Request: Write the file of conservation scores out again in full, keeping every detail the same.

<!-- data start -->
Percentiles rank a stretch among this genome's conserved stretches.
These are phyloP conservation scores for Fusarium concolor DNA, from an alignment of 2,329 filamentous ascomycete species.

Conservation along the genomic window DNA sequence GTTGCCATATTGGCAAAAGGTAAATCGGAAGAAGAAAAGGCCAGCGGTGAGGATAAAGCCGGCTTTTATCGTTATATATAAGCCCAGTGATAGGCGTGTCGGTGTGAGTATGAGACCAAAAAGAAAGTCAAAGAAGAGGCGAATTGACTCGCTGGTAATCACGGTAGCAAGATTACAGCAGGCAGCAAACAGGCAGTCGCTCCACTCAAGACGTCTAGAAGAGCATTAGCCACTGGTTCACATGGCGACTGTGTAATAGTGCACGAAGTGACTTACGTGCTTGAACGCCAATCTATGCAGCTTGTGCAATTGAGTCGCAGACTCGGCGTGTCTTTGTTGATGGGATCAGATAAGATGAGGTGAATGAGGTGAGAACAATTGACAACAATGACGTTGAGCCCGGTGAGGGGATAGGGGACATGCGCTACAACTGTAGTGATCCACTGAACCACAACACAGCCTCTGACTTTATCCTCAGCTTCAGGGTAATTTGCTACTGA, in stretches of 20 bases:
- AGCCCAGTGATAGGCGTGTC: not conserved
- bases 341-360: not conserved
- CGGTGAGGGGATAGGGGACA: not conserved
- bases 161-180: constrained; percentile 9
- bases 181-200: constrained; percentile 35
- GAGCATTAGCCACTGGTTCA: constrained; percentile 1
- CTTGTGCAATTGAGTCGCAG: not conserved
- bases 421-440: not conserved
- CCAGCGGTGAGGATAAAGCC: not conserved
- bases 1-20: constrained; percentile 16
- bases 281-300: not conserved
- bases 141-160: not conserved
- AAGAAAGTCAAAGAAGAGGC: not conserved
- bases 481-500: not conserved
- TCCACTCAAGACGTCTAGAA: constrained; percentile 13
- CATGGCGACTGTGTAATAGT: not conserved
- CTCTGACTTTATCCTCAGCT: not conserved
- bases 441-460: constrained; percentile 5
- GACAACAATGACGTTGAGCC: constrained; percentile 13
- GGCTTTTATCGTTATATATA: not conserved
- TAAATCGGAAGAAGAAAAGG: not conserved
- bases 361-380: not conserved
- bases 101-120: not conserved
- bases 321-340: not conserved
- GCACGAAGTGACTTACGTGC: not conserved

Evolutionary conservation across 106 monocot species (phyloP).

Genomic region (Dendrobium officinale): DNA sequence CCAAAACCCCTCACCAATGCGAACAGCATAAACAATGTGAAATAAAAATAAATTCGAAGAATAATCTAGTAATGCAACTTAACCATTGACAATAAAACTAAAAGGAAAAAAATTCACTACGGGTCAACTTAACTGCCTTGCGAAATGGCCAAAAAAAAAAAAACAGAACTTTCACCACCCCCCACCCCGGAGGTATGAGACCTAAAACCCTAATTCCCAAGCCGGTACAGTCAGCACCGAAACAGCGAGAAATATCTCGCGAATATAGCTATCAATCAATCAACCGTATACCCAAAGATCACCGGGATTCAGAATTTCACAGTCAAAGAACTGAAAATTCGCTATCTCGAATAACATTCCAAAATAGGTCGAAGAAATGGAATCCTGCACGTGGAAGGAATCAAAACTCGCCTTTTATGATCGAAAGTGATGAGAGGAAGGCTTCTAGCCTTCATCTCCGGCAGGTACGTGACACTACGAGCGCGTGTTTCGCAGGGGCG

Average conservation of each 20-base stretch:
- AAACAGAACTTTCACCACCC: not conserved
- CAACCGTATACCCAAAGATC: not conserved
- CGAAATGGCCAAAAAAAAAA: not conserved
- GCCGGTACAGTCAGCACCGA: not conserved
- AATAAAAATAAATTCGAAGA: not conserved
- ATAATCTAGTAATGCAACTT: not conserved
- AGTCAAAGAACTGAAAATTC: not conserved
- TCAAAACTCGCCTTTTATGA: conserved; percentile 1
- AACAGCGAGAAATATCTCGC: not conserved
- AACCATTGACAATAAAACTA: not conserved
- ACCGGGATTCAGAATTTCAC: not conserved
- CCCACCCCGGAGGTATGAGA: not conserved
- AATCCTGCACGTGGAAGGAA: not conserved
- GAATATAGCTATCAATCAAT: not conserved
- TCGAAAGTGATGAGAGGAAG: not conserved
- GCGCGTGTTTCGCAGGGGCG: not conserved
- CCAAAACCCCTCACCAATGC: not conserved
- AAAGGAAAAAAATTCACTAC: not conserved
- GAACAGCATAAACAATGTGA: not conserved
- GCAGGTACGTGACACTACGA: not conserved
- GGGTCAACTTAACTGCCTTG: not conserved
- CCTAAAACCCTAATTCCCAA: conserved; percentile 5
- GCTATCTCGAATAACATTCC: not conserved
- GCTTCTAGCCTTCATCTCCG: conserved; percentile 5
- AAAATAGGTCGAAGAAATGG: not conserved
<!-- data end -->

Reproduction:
Percentiles rank a stretch among this genome's conserved stretches.
These are phyloP conservation scores for Fusarium concolor DNA, from an alignment of 2,329 filamentous ascomycete species.

Conservation along the genomic window DNA sequence GTTGCCATATTGGCAAAAGGTAAATCGGAAGAAGAAAAGGCCAGCGGTGAGGATAAAGCCGGCTTTTATCGTTATATATAAGCCCAGTGATAGGCGTGTCGGTGTGAGTATGAGACCAAAAAGAAAGTCAAAGAAGAGGCGAATTGACTCGCTGGTAATCACGGTAGCAAGATTACAGCAGGCAGCAAACAGGCAGTCGCTCCACTCAAGACGTCTAGAAGAGCATTAGCCACTGGTTCACATGGCGACTGTGTAATAGTGCACGAAGTGACTTACGTGCTTGAACGCCAATCTATGCAGCTTGTGCAATTGAGTCGCAGACTCGGCGTGTCTTTGTTGATGGGATCAGATAAGATGAGGTGAATGAGGTGAGAACAATTGACAACAATGACGTTGAGCCCGGTGAGGGGATAGGGGACATGCGCTACAACTGTAGTGATCCACTGAACCACAACACAGCCTCTGACTTTATCCTCAGCTTCAGGGTAATTTGCTACTGA, in stretches of 20 bases:
- AGCCCAGTGATAGGCGTGTC: not conserved
- bases 341-360: not conserved
- CGGTGAGGGGATAGGGGACA: not conserved
- bases 161-180: constrained; percentile 9
- bases 181-200: constrained; percentile 35
- GAGCATTAGCCACTGGTTCA: constrained; percentile 1
- CTTGTGCAATTGAGTCGCAG: not conserved
- bases 421-440: not conserved
- CCAGCGGTGAGGATAAAGCC: not conserved
- bases 1-20: constrained; percentile 16
- bases 281-300: not conserved
- bases 141-160: not conserved
- AAGAAAGTCAAAGAAGAGGC: not conserved
- bases 481-500: not conserved
- TCCACTCAAGACGTCTAGAA: constrained; percentile 13
- CATGGCGACTGTGTAATAGT: not conserved
- CTCTGACTTTATCCTCAGCT: not conserved
- bases 441-460: constrained; percentile 5
- GACAACAATGACGTTGAGCC: constrained; percentile 13
- GGCTTTTATCGTTATATATA: not conserved
- TAAATCGGAAGAAGAAAAGG: not conserved
- bases 361-380: not conserved
- bases 101-120: not conserved
- bases 321-340: not conserved
- GCACGAAGTGACTTACGTGC: not conserved

Evolutionary conservation across 106 monocot species (phyloP).

Genomic region (Dendrobium officinale): DNA sequence CCAAAACCCCTCACCAATGCGAACAGCATAAACAATGTGAAATAAAAATAAATTCGAAGAATAATCTAGTAATGCAACTTAACCATTGACAATAAAACTAAAAGGAAAAAAATTCACTACGGGTCAACTTAACTGCCTTGCGAAATGGCCAAAAAAAAAAAAACAGAACTTTCACCACCCCCCACCCCGGAGGTATGAGACCTAAAACCCTAATTCCCAAGCCGGTACAGTCAGCACCGAAACAGCGAGAAATATCTCGCGAATATAGCTATCAATCAATCAACCGTATACCCAAAGATCACCGGGATTCAGAATTTCACAGTCAAAGAACTGAAAATTCGCTATCTCGAATAACATTCCAAAATAGGTCGAAGAAATGGAATCCTGCACGTGGAAGGAATCAAAACTCGCCTTTTATGATCGAAAGTGATGAGAGGAAGGCTTCTAGCCTTCATCTCCGGCAGGTACGTGACACTACGAGCGCGTGTTTCGCAGGGGCG

Average conservation of each 20-base stretch:
- AAACAGAACTTTCACCACCC: not conserved
- CAACCGTATACCCAAAGATC: not conserved
- CGAAATGGCCAAAAAAAAAA: not conserved
- GCCGGTACAGTCAGCACCGA: not conserved
- AATAAAAATAAATTCGAAGA: not conserved
- ATAATCTAGTAATGCAACTT: not conserved
- AGTCAAAGAACTGAAAATTC: not conserved
- TCAAAACTCGCCTTTTATGA: conserved; percentile 1
- AACAGCGAGAAATATCTCGC: not conserved
- AACCATTGACAATAAAACTA: not conserved
- ACCGGGATTCAGAATTTCAC: not conserved
- CCCACCCCGGAGGTATGAGA: not conserved
- AATCCTGCACGTGGAAGGAA: not conserved
- GAATATAGCTATCAATCAAT: not conserved
- TCGAAAGTGATGAGAGGAAG: not conserved
- GCGCGTGTTTCGCAGGGGCG: not conserved
- CCAAAACCCCTCACCAATGC: not conserved
- AAAGGAAAAAAATTCACTAC: not conserved
- GAACAGCATAAACAATGTGA: not conserved
- GCAGGTACGTGACACTACGA: not conserved
- GGGTCAACTTAACTGCCTTG: not conserved
- CCTAAAACCCTAATTCCCAA: conserved; percentile 5
- GCTATCTCGAATAACATTCC: not conserved
- GCTTCTAGCCTTCATCTCCG: conserved; percentile 5
- AAAATAGGTCGAAGAAATGG: not conserved